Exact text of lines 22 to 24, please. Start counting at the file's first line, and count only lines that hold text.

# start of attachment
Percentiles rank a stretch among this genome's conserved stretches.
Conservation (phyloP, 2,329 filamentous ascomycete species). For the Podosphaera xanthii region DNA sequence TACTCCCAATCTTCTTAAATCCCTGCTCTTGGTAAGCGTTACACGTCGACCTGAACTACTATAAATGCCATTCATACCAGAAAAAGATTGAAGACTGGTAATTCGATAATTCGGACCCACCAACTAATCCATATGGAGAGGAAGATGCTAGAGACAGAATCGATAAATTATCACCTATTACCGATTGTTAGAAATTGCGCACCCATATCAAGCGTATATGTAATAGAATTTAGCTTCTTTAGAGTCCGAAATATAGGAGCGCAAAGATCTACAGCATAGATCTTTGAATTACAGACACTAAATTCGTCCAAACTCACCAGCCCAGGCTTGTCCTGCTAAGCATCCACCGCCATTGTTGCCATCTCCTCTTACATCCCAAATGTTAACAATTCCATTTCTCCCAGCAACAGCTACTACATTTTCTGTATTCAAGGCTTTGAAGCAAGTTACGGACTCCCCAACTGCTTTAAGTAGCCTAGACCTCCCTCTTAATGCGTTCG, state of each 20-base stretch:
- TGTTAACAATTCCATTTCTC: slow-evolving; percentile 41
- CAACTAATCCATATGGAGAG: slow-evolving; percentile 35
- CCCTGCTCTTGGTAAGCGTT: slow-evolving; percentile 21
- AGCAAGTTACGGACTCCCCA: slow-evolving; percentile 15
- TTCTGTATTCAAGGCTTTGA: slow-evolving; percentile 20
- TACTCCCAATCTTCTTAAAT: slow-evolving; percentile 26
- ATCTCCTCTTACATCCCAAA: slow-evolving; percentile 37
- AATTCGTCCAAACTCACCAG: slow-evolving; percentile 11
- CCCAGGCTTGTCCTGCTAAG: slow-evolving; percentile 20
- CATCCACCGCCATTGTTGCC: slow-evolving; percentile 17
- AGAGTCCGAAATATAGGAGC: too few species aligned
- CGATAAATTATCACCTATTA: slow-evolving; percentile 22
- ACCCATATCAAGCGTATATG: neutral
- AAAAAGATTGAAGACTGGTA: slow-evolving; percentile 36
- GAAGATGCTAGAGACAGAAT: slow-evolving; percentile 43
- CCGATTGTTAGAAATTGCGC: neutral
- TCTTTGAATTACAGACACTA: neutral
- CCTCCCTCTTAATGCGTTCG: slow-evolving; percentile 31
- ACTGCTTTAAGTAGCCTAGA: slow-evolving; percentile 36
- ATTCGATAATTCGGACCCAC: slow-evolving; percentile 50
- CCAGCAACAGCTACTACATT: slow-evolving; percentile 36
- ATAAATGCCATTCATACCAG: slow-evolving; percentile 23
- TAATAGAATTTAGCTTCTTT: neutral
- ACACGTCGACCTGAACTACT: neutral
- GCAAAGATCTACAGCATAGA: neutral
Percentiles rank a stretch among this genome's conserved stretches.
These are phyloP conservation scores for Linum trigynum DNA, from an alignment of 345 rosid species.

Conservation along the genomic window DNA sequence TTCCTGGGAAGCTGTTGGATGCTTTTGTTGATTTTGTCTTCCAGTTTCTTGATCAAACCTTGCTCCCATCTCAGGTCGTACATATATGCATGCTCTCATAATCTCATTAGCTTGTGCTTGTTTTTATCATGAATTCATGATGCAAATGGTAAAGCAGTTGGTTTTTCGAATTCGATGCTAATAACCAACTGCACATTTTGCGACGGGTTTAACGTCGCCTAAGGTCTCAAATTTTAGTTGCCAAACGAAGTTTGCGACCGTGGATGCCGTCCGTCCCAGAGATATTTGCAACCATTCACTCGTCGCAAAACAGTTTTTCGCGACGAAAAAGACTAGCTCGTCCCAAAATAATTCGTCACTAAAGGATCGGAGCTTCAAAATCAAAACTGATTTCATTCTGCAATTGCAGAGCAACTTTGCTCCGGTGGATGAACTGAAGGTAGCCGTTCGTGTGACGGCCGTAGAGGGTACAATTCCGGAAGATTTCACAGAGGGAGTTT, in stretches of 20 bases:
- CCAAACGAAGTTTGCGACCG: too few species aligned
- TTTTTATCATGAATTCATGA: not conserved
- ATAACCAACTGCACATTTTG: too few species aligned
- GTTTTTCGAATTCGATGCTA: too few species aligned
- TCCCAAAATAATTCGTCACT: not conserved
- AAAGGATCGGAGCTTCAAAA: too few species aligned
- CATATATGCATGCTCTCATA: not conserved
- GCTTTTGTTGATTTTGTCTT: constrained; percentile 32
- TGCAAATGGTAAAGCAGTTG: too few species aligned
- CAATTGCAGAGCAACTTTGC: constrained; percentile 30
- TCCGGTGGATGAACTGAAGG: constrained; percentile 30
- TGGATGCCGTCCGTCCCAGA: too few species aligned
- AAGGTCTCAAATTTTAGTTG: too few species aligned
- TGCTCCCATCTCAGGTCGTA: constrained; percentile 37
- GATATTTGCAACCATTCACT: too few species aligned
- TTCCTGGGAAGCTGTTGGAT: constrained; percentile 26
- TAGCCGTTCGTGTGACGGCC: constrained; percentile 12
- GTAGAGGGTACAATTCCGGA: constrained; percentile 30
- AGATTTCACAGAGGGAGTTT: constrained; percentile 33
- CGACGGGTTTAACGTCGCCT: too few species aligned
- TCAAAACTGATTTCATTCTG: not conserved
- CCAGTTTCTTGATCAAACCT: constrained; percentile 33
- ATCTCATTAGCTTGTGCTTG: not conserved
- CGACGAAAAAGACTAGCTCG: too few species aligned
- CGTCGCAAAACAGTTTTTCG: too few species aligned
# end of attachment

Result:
- ATTCGATAATTCGGACCCAC: slow-evolving; percentile 50
- CCAGCAACAGCTACTACATT: slow-evolving; percentile 36
- ATAAATGCCATTCATACCAG: slow-evolving; percentile 23